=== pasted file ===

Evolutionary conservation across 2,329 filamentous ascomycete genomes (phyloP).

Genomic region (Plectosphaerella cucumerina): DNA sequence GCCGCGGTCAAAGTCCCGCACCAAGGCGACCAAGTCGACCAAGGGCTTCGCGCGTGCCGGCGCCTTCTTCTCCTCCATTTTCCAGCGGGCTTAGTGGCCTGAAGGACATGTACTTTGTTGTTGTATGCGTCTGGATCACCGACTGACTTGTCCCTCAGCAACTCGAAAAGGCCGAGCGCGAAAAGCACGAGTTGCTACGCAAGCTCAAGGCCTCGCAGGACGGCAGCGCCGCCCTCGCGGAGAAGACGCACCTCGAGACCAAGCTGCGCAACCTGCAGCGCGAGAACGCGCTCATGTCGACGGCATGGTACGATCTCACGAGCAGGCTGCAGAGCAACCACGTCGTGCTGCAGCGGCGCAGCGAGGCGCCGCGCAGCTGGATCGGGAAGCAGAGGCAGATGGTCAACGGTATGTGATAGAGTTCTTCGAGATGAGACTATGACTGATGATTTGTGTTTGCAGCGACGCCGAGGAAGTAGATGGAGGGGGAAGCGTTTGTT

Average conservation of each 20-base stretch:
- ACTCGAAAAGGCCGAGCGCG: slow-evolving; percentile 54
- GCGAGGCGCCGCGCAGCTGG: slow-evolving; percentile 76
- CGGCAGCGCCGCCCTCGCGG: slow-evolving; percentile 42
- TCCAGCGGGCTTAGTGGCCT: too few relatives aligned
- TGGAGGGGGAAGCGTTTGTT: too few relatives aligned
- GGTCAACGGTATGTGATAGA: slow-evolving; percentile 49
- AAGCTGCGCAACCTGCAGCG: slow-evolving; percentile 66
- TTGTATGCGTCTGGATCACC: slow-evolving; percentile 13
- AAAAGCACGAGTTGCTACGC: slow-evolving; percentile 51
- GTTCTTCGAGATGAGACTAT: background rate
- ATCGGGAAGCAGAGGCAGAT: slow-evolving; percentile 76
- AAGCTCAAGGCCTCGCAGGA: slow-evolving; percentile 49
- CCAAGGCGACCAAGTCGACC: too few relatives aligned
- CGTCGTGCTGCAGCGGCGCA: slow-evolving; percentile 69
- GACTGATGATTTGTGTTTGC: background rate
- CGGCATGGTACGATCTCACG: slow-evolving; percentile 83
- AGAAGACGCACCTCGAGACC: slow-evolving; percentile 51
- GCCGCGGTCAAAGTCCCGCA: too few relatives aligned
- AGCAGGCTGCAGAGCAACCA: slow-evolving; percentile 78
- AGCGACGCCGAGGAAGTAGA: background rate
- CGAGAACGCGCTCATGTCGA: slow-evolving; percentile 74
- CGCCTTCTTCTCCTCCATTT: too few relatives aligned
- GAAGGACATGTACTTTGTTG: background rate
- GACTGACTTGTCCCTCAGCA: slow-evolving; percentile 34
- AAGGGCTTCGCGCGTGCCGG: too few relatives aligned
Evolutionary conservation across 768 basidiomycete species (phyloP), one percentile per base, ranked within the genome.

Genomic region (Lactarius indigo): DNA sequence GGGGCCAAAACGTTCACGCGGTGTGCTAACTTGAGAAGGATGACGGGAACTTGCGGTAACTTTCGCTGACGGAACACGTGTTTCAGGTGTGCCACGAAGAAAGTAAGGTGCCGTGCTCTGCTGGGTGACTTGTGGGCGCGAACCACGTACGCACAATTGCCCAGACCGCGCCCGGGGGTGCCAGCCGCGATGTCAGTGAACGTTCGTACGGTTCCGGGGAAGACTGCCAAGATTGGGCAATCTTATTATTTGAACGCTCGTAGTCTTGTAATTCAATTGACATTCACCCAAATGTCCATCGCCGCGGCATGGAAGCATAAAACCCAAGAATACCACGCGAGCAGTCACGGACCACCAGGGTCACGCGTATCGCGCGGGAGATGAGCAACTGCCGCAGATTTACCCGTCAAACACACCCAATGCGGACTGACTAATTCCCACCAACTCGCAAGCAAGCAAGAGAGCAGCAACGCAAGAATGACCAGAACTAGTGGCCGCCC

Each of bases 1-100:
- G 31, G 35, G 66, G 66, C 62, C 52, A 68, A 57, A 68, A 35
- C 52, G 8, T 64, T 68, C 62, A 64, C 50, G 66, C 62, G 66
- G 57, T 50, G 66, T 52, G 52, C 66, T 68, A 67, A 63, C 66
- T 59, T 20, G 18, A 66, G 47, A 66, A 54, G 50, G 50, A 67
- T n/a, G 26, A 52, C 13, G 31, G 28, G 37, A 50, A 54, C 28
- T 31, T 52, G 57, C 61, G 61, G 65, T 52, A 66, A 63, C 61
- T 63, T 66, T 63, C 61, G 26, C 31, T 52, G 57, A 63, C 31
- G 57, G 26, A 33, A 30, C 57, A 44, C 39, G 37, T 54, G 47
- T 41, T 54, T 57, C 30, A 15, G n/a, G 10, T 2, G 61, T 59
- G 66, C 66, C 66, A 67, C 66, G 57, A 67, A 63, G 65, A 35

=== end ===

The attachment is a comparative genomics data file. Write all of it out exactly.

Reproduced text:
Evolutionary conservation across 2,329 filamentous ascomycete genomes (phyloP).

Genomic region (Plectosphaerella cucumerina): DNA sequence GCCGCGGTCAAAGTCCCGCACCAAGGCGACCAAGTCGACCAAGGGCTTCGCGCGTGCCGGCGCCTTCTTCTCCTCCATTTTCCAGCGGGCTTAGTGGCCTGAAGGACATGTACTTTGTTGTTGTATGCGTCTGGATCACCGACTGACTTGTCCCTCAGCAACTCGAAAAGGCCGAGCGCGAAAAGCACGAGTTGCTACGCAAGCTCAAGGCCTCGCAGGACGGCAGCGCCGCCCTCGCGGAGAAGACGCACCTCGAGACCAAGCTGCGCAACCTGCAGCGCGAGAACGCGCTCATGTCGACGGCATGGTACGATCTCACGAGCAGGCTGCAGAGCAACCACGTCGTGCTGCAGCGGCGCAGCGAGGCGCCGCGCAGCTGGATCGGGAAGCAGAGGCAGATGGTCAACGGTATGTGATAGAGTTCTTCGAGATGAGACTATGACTGATGATTTGTGTTTGCAGCGACGCCGAGGAAGTAGATGGAGGGGGAAGCGTTTGTT

Average conservation of each 20-base stretch:
- ACTCGAAAAGGCCGAGCGCG: slow-evolving; percentile 54
- GCGAGGCGCCGCGCAGCTGG: slow-evolving; percentile 76
- CGGCAGCGCCGCCCTCGCGG: slow-evolving; percentile 42
- TCCAGCGGGCTTAGTGGCCT: too few relatives aligned
- TGGAGGGGGAAGCGTTTGTT: too few relatives aligned
- GGTCAACGGTATGTGATAGA: slow-evolving; percentile 49
- AAGCTGCGCAACCTGCAGCG: slow-evolving; percentile 66
- TTGTATGCGTCTGGATCACC: slow-evolving; percentile 13
- AAAAGCACGAGTTGCTACGC: slow-evolving; percentile 51
- GTTCTTCGAGATGAGACTAT: background rate
- ATCGGGAAGCAGAGGCAGAT: slow-evolving; percentile 76
- AAGCTCAAGGCCTCGCAGGA: slow-evolving; percentile 49
- CCAAGGCGACCAAGTCGACC: too few relatives aligned
- CGTCGTGCTGCAGCGGCGCA: slow-evolving; percentile 69
- GACTGATGATTTGTGTTTGC: background rate
- CGGCATGGTACGATCTCACG: slow-evolving; percentile 83
- AGAAGACGCACCTCGAGACC: slow-evolving; percentile 51
- GCCGCGGTCAAAGTCCCGCA: too few relatives aligned
- AGCAGGCTGCAGAGCAACCA: slow-evolving; percentile 78
- AGCGACGCCGAGGAAGTAGA: background rate
- CGAGAACGCGCTCATGTCGA: slow-evolving; percentile 74
- CGCCTTCTTCTCCTCCATTT: too few relatives aligned
- GAAGGACATGTACTTTGTTG: background rate
- GACTGACTTGTCCCTCAGCA: slow-evolving; percentile 34
- AAGGGCTTCGCGCGTGCCGG: too few relatives aligned
Evolutionary conservation across 768 basidiomycete species (phyloP), one percentile per base, ranked within the genome.

Genomic region (Lactarius indigo): DNA sequence GGGGCCAAAACGTTCACGCGGTGTGCTAACTTGAGAAGGATGACGGGAACTTGCGGTAACTTTCGCTGACGGAACACGTGTTTCAGGTGTGCCACGAAGAAAGTAAGGTGCCGTGCTCTGCTGGGTGACTTGTGGGCGCGAACCACGTACGCACAATTGCCCAGACCGCGCCCGGGGGTGCCAGCCGCGATGTCAGTGAACGTTCGTACGGTTCCGGGGAAGACTGCCAAGATTGGGCAATCTTATTATTTGAACGCTCGTAGTCTTGTAATTCAATTGACATTCACCCAAATGTCCATCGCCGCGGCATGGAAGCATAAAACCCAAGAATACCACGCGAGCAGTCACGGACCACCAGGGTCACGCGTATCGCGCGGGAGATGAGCAACTGCCGCAGATTTACCCGTCAAACACACCCAATGCGGACTGACTAATTCCCACCAACTCGCAAGCAAGCAAGAGAGCAGCAACGCAAGAATGACCAGAACTAGTGGCCGCCC

Each of bases 1-100:
- G 31, G 35, G 66, G 66, C 62, C 52, A 68, A 57, A 68, A 35
- C 52, G 8, T 64, T 68, C 62, A 64, C 50, G 66, C 62, G 66
- G 57, T 50, G 66, T 52, G 52, C 66, T 68, A 67, A 63, C 66
- T 59, T 20, G 18, A 66, G 47, A 66, A 54, G 50, G 50, A 67
- T n/a, G 26, A 52, C 13, G 31, G 28, G 37, A 50, A 54, C 28
- T 31, T 52, G 57, C 61, G 61, G 65, T 52, A 66, A 63, C 61
- T 63, T 66, T 63, C 61, G 26, C 31, T 52, G 57, A 63, C 31
- G 57, G 26, A 33, A 30, C 57, A 44, C 39, G 37, T 54, G 47
- T 41, T 54, T 57, C 30, A 15, G n/a, G 10, T 2, G 61, T 59
- G 66, C 66, C 66, A 67, C 66, G 57, A 67, A 63, G 65, A 35